Does Your Brain Take Naps While You’re Awake?

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Have you ever been so exhausted that you feel basically half-asleep? Turns out, that may be what’s literally going on in your brain, according to a new study published in Nature.

In a study of rats, researchers found that when the animals were deprived of sleep, parts of their brains (specifically, neurons in two areas of the cerebral cortex) switched into a sleeplike state, even while the rest of the brain stayed awake — and the rats themselves appeared completely alert.

The new findings may help researchers better understand how sleep-deprivation affects human performance and may even shed light on why sleep is necessary to begin with.

Researchers led by Giulio Tononi of the University of Wisconsin-Madison measured the electrical activity in the brains of 11 rats, which they kept awake past their bedtimes by continuously introducing new objects into their cages. They found that the activity in some brain areas in the rats showed brief descents into “slow wave” sleep patterns. That’s the type of sleep we experience for 80% of the night, the kind that mostly doesn’t involve dreaming.

In other words, although the rats were awake, some of their brain cells were not. And the longer the rats were forced to stay awake, the more “sleepy” regions their brains registered.

The scientists trained eight rats to reach for difficult-to-grab sugar pellets while they were sleep-deprived. Rats that had brain regions of the frontal cortex that were “offline” showed diminished performance: they were 37.5% less likely to grab the pellet successfully than rats with awake brains.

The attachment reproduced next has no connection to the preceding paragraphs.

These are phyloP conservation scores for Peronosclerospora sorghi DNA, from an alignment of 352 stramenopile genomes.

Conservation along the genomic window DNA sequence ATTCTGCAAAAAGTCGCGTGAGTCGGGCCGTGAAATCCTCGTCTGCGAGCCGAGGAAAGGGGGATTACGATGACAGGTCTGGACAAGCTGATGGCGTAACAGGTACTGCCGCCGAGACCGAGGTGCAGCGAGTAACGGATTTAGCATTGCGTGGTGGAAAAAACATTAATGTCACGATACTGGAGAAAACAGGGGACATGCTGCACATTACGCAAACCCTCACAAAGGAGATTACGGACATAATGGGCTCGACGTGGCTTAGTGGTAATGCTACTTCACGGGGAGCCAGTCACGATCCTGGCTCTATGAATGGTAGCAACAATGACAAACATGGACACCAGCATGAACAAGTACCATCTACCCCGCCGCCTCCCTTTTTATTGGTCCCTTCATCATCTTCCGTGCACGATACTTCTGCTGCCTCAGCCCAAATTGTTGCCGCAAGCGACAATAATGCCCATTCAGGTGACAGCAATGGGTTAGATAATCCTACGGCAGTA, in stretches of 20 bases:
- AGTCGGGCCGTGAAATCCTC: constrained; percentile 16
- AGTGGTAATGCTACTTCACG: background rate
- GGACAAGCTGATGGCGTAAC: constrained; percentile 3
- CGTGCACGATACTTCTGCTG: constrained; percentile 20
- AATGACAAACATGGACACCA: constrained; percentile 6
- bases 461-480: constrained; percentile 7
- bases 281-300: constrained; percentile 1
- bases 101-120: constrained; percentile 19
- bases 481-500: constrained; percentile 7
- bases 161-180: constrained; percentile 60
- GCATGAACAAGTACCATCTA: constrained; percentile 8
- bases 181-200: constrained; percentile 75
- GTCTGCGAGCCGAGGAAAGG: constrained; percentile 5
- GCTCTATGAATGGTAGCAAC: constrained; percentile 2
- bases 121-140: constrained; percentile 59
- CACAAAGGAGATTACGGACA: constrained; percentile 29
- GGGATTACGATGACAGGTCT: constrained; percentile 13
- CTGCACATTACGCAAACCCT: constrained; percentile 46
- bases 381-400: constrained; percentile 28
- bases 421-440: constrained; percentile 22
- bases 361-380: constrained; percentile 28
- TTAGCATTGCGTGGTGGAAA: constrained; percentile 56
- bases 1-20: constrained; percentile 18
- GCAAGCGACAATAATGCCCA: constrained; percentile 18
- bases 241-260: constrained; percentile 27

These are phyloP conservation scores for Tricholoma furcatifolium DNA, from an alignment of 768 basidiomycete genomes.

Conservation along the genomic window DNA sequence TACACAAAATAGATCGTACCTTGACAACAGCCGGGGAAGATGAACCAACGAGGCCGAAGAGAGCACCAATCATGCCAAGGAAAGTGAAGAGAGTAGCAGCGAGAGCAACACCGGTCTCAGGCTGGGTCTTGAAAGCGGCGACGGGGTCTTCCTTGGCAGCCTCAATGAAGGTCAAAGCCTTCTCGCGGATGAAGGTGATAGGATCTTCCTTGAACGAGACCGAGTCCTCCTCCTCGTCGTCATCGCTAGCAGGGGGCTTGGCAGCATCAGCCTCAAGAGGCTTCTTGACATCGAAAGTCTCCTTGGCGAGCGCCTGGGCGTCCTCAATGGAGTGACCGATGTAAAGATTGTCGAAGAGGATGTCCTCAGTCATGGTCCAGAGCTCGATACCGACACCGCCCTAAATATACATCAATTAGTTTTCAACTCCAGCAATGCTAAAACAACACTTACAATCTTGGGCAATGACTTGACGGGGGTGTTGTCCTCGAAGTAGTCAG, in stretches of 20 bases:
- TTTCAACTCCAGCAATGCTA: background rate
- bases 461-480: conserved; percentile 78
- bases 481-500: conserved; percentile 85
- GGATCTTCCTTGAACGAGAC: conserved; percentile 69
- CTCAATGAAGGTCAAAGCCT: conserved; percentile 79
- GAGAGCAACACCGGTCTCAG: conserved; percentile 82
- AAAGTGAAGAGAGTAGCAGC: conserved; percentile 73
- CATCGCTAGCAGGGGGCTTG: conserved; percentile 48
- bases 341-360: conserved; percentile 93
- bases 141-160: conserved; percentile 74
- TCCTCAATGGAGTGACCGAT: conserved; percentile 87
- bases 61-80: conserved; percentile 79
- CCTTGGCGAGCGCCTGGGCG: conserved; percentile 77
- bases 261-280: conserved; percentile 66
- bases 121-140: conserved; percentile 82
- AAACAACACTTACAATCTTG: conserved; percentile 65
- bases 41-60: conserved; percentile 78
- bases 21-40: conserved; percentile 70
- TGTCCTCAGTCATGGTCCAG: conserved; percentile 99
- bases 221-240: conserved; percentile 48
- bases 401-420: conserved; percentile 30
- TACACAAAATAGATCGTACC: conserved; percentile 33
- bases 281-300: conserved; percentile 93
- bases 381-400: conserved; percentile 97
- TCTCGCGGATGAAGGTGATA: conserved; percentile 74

It hasn’t been shown yet that the same phenomenon occurs in human brains, but the findings do shed light on why sleep-deprivation is associated with impaired performance. (It also helps explain in part why torturers and cult leaders like to keep their victims from sleeping; in general, judgment, ability to resist coercion and willpower decline as the need for rest rises.) People who have been sleep deprived for 24 hours, for instance, show the same driving-skills handicaps as drunk people — indeed, sleepy driving is second to drunk driving in causing the greatest number of fatal crashes.

The researchers write, “These initial findings raise the intriguing possibility that ‘local sleep’ in an awake brain may be responsible for cognitive impairments due to sleep deprivation or restriction.”

So is there a threshold for how much sleep a person needs before crossing into total impairment? NPR’s Ira Flatow put that question to Christopher Colwell, a psychiatry professor at UCLA Medical School, who said:

There is a range. … Most people, though, do need about eight hours of sleep. And this can actually be documented especially in vigilance tasks. Humans, if they’re not getting enough sleep, really perform poorly on vigilance tasks. So think of those air-traffic controllers, for example.

As you’re moving down to six hours, performance decreases on those tasks. … If you move all the way down to, like, four hours of sleep per night, then you start getting a number of neural endocrine changes in your body. So, basically, your stress levels go really high, your performance goes down, and you really get serious physiological changes with four hours [of sleep].

But most people aren’t at four hours. Most people are more like at the six-hour stage, where you see some decrease in performance but generally are getting through our days fine.

You may be making it through the day, but if you feel half-asleep doing it, you probably are!

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